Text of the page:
We are having weird weather here. Less hours of light, gray days and lower temperatures. I realized last week that I was using my metal pens less than usual and came to think of the Lamy Noto, a faithful companion I first got around two and a half years ago. The first thing you notice about the Lamy Noto is the unmistakable design by Naoto Fukasawa. You don’t need to be an expert in industrial design to realize that a lot of thought went into the making of this pen. I had seen pictures of the Noto and assumed it was some sort of Lamy’s take on the disposable ballpoint, until I saw it in person.
That assumption quickly changed when I noticed its size, it is bigger and more substancial than I thought, its length and width concealed by the excellent proportions and balance between angles and curves. Unlike the sharp angles and flat surfaces from the Safari, the Noto can feel like a kid’s idea of a modern pen. That’s not to say the Noto is childlike. It certainly is youthfull and fresh, but the essence of the Noto is friendliness and simplicity. It is immediately understandable from every side. Colors are striking, shape and texture are comfortable and light.
The clicker is smooth and silent in operation, keeping its secrets to itself and out of your mind. I find myself thinking the sound of the clic, but the Noto does not need it. Never does it hesitate or fails to expose/retract the tip and make it clear. When the tip is exposed, the clicker stays depressed and does not rattle. Something so simple yet so unusual. The pen discreetly metamorphosing from rest to work. The clip integrates nicely into the body of the pen, fullfiling its purpose without distraction, without hindering how you position the pen in your hand. The triangular cross section of the Noto’s body seamlessly transitions into the tip.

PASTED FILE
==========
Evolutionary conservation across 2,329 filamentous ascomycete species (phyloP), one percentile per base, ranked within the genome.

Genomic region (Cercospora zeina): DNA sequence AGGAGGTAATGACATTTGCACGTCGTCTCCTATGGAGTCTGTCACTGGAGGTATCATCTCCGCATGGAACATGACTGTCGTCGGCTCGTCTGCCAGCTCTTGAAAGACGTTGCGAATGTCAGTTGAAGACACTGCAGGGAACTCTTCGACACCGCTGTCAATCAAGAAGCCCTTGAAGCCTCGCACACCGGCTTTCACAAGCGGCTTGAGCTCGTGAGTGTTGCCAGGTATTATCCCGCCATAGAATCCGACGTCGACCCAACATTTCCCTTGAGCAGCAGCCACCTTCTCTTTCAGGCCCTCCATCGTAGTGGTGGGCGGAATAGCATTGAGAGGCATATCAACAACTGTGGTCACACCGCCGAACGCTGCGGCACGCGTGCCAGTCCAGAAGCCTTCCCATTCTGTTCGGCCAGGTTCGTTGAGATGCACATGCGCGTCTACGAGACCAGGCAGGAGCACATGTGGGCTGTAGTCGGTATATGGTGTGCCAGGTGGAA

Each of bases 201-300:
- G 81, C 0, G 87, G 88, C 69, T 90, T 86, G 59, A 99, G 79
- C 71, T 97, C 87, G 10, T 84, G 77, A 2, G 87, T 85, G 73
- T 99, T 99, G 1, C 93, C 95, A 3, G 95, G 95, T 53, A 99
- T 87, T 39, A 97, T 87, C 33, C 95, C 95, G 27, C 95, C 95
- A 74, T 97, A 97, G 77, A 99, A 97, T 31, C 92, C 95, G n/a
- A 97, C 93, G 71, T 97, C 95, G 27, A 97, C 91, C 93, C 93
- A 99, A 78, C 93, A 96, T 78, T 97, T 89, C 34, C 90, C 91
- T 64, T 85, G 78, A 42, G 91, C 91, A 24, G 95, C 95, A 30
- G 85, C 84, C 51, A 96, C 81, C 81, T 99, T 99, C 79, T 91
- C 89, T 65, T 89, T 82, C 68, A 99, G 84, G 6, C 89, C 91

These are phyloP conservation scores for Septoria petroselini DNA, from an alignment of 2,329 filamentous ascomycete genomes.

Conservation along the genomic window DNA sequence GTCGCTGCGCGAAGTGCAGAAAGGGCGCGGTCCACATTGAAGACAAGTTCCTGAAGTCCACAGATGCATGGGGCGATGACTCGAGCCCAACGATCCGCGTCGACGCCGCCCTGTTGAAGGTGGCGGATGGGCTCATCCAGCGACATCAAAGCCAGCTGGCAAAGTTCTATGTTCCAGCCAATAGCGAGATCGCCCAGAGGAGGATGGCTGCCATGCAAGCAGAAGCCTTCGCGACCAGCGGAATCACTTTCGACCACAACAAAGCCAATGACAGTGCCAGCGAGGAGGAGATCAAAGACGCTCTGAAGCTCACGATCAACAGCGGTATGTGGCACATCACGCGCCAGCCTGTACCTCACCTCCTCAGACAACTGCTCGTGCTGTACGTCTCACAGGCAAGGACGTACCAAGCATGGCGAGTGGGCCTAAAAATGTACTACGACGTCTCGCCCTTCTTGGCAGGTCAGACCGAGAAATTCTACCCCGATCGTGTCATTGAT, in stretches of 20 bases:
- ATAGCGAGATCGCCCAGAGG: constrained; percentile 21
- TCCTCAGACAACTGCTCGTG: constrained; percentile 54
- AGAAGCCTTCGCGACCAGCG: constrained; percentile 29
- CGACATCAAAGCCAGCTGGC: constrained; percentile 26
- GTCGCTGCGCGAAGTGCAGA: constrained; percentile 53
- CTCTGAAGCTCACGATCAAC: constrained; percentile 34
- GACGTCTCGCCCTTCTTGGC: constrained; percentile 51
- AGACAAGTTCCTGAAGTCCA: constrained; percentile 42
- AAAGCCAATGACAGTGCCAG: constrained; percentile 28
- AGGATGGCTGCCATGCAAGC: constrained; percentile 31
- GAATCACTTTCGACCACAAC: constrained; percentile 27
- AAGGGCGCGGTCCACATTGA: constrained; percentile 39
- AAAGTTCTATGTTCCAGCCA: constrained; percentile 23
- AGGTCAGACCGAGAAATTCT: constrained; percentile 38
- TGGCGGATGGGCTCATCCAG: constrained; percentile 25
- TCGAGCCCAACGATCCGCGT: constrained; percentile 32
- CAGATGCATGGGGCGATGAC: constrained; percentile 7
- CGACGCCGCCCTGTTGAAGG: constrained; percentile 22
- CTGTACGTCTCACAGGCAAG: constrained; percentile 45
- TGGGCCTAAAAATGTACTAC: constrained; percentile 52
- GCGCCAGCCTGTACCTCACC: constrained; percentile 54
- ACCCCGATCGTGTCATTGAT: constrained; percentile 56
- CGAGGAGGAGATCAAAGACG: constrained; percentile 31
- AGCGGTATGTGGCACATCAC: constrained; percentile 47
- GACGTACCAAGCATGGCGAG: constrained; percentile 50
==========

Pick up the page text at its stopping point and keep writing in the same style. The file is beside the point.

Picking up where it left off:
Another difference with the Safari is the matte finish of the Noto. Scratches are not noticeable and reflections are dulled into soft gradients of light. The first negative I find: the finish tends to get shinnier when it wears off. It happens after hours and hours of having the pen in your hand, but it happens. A reminder, perhaps, that this is a physical object with a limited life span. I am captivated by this dance between industrial and organic, between the physical and the ethereal soul.
Then you write with it and there is no doubt this is a serious pen. I am not particularly fond of the Lamy M16 refill. It is big, metallic and well made. The pivot at its top keeps it nicely centered inside the pen, preventing scratches and unnecessary wear (the Lamy Vista would definitely be less without small details like that) and it makes a decent ballpoint. But not a remarkable one by any means. Its long neck prevents the use of any other refill for no apparent reason and what is that plastic insert in the middle? Perhaps my first impression is tainted by the experience of having to replace the first M16 I used; it got dry and scratchy. Maybe I am spoiled by the smoothness and perfect lines from fountain pens. I want to say what I remember: that there’s nothing special about it. But then I see my Lamy Noto is writing better than my trusty Zebra F-301. The only thing I could ask for is a more vivid blue, like the Stabilo Bionic. The Noto even gives tactile feedback when, you screw it back after replacing the refill, letting you know everything when everything is perfectly aligned.
My only serious complaint is that my white Noto came with a slightly, submillimetrically loose clip. Since the clip is responsible for holding the refill in place, the tip is a tiny bit recessed when exposed. You will notice if you look closely at the following picture.
In the end I think I like it more than I’m willing to admit. I want it in orange, but Lamy seems determined to make the Noto grow up and is offering now in more “mature” colors like navy and wine with touches of matte silver, like a graduation gown of sorts.